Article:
• Congressional Hearings Are Sausagefests

    Birth Control Hearing

    Remember Darrell Issa's birth control hearing, a fair and balanced examination of the Obama administration's contraception insurance mandate titled, seriously, "Lines Crossed: Separation of Church and State: Has the Obama Administration Trampled on Freedom of Religion and Freedom of Conscience?"

    At the time, commentators expressed amazement at the amount of balls it took for a bunch of men to stage a hearing on reproductive rights. As it happens, it took five pairs of balls and zero lady parts, because the witnesses on the first panel were exclusively men from conservative religious organizations.

    But now it's time to make some points in the panels' defense. First, it was clear from the looks and demeanor of the panelists that none of them would ever need birth control. Secondly, all the womanly hysterics over the lack of female representation at the birth control hearings was misplaced, because — good news! — it turns out there are often zero women witnesses at any Congressional hearing.

    A review by Women Impacting Public Policy, a  nonpartisan organization which educates and advocates on behalf of women-owned businesses, found that 43% of congressional committee hearings involving private witnesses failed to include a single woman on the panels.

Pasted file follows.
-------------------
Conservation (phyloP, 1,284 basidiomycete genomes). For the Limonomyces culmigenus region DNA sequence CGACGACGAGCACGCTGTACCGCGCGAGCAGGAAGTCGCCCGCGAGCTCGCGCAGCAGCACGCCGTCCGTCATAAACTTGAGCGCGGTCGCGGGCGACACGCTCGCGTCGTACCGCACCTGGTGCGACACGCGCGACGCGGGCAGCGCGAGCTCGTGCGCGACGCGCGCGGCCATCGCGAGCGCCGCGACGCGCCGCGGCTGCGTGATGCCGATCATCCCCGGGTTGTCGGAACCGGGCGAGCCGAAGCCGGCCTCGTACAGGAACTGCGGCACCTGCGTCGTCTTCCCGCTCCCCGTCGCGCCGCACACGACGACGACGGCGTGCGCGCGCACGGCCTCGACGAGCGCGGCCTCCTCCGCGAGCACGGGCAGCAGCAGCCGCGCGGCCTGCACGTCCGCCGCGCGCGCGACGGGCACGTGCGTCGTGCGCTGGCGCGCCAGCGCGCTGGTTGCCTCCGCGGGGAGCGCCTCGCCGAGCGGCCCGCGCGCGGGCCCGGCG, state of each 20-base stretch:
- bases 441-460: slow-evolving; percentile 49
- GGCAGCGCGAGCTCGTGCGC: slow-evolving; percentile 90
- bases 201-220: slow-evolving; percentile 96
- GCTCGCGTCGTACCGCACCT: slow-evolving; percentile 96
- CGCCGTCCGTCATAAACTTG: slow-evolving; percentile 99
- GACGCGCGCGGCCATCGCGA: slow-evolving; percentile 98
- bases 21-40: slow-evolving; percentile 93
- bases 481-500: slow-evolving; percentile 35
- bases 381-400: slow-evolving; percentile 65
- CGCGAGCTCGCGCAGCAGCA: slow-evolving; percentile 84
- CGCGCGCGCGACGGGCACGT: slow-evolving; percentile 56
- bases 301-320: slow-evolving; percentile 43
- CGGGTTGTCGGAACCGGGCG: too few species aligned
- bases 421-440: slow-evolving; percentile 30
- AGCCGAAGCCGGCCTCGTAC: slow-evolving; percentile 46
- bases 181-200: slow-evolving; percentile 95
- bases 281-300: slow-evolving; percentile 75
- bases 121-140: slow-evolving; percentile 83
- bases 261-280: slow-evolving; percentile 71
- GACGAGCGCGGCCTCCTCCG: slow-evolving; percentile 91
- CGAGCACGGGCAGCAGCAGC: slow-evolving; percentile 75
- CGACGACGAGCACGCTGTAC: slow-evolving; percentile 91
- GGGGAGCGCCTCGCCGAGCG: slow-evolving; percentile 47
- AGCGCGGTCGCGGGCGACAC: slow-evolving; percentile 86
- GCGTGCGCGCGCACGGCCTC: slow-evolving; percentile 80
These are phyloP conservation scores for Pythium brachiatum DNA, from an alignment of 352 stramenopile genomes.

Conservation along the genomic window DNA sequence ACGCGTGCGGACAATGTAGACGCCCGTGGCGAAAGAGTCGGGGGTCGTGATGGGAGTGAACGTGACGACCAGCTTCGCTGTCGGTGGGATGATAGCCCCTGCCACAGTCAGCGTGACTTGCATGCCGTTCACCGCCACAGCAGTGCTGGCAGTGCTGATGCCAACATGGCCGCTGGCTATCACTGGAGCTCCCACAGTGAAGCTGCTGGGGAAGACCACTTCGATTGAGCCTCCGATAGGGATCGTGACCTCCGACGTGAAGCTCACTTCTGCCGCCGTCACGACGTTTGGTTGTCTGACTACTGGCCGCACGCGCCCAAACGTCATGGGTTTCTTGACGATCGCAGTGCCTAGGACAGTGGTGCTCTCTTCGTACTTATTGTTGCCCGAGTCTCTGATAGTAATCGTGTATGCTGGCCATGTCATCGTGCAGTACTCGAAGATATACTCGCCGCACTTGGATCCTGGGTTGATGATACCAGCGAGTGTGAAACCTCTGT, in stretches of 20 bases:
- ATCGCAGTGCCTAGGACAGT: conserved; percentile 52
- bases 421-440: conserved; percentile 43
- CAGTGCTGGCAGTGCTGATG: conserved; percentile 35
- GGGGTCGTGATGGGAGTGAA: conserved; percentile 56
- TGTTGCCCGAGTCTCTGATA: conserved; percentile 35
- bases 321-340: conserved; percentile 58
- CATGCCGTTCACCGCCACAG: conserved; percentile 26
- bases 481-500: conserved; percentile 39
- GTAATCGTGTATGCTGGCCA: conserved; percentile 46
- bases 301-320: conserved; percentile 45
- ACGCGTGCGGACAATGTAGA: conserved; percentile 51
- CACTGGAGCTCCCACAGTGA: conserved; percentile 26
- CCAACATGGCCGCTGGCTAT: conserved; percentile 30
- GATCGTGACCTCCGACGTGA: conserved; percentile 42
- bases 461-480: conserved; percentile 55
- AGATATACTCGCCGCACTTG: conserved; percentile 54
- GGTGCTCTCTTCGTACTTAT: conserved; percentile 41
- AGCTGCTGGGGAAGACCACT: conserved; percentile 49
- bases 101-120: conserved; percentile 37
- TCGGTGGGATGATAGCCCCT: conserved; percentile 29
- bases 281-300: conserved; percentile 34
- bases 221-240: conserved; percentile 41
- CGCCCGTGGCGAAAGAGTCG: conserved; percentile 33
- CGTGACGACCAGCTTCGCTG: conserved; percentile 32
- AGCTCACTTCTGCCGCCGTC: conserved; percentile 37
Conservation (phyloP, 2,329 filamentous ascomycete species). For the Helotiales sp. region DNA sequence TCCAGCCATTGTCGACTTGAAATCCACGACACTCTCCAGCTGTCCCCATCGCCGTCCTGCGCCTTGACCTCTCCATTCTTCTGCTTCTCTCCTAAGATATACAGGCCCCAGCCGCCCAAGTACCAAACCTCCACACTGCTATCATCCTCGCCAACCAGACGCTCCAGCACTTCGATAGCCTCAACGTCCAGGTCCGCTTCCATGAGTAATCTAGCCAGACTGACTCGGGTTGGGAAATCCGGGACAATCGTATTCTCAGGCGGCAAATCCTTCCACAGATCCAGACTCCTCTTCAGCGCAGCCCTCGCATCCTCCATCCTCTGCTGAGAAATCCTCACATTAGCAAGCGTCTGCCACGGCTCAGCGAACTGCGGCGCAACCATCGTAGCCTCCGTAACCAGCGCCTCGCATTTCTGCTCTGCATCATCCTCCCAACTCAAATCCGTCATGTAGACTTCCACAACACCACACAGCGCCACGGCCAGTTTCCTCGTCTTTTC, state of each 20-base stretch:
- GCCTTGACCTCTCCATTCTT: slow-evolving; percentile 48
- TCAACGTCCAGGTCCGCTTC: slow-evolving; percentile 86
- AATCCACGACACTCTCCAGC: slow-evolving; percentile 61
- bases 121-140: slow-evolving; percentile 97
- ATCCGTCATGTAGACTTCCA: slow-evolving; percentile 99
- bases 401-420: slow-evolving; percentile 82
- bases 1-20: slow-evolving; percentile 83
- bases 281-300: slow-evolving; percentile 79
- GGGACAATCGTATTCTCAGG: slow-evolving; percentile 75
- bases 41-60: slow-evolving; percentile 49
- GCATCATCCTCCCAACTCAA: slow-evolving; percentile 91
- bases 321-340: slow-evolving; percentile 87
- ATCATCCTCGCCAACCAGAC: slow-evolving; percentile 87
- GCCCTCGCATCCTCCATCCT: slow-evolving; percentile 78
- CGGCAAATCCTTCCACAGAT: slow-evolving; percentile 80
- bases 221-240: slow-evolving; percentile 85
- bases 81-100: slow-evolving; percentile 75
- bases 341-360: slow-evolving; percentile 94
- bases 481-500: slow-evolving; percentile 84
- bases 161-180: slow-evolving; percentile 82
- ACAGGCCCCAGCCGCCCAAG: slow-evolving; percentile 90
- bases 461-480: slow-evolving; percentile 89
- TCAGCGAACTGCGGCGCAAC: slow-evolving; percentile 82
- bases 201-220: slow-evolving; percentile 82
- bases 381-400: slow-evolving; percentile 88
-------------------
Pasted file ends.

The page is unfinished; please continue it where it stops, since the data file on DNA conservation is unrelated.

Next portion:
The worst offenders were the Democratically-controlled Senate Armed Services and Budget committees, which excluded women 83% and 63% of the time, respectively. The House Armed Services Committee was a close runner-up, holding hearings without a single woman 59.26% of the time. Even committees tasked with issues like health and education, over which nurture-minded females might worry their pretty little heads managed to exclude women roughly 20% of the time.

    Finally, we figured out what the Capitol Rotunda was for. It's as close as members of Congress can get to building a treehouse with a No Girls Allowed sign, without raising suspicions about their maturity.


    Tags: Democrats, House of Representatives, Men and Women, Republicans, Senate

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